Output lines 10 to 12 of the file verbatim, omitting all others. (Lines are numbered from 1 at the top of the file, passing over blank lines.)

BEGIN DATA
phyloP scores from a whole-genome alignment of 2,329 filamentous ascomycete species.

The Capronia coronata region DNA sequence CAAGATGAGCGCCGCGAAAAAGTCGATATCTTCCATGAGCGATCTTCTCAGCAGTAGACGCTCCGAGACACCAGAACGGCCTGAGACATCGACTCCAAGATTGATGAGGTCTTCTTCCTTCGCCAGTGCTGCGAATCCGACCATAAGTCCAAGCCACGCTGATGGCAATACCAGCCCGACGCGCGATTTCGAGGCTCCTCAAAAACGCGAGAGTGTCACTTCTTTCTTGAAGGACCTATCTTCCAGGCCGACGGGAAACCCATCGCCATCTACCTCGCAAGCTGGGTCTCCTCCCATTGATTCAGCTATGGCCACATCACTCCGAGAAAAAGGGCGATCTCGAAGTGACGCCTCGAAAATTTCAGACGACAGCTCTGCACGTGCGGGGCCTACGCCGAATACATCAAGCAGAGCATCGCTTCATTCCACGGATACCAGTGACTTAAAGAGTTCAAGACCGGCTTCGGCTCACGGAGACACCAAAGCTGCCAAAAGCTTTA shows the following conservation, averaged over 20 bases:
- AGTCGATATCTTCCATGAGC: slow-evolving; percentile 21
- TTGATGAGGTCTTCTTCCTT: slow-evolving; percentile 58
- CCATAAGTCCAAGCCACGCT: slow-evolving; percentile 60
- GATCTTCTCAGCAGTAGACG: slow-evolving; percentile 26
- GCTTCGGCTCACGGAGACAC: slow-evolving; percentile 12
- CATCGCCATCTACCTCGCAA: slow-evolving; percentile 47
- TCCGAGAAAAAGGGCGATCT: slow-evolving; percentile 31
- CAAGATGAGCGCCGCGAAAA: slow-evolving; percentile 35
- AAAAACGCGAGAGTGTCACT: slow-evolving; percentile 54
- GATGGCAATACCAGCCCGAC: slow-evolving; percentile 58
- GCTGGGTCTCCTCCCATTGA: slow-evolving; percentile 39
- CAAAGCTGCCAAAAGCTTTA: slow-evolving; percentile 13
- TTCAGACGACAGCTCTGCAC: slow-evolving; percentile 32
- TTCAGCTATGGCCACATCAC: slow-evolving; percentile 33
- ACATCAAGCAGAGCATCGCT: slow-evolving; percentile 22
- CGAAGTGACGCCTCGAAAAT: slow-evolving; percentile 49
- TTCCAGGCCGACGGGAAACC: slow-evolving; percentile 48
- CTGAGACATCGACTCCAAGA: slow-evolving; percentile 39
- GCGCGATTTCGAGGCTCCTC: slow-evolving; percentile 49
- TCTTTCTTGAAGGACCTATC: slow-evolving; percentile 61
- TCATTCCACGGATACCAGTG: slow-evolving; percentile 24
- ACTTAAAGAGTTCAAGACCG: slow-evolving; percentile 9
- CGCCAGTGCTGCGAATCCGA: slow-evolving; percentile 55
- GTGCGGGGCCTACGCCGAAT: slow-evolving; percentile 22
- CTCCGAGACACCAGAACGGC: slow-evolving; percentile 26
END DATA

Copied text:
- CAAGATGAGCGCCGCGAAAA: slow-evolving; percentile 35
- AAAAACGCGAGAGTGTCACT: slow-evolving; percentile 54
- GATGGCAATACCAGCCCGAC: slow-evolving; percentile 58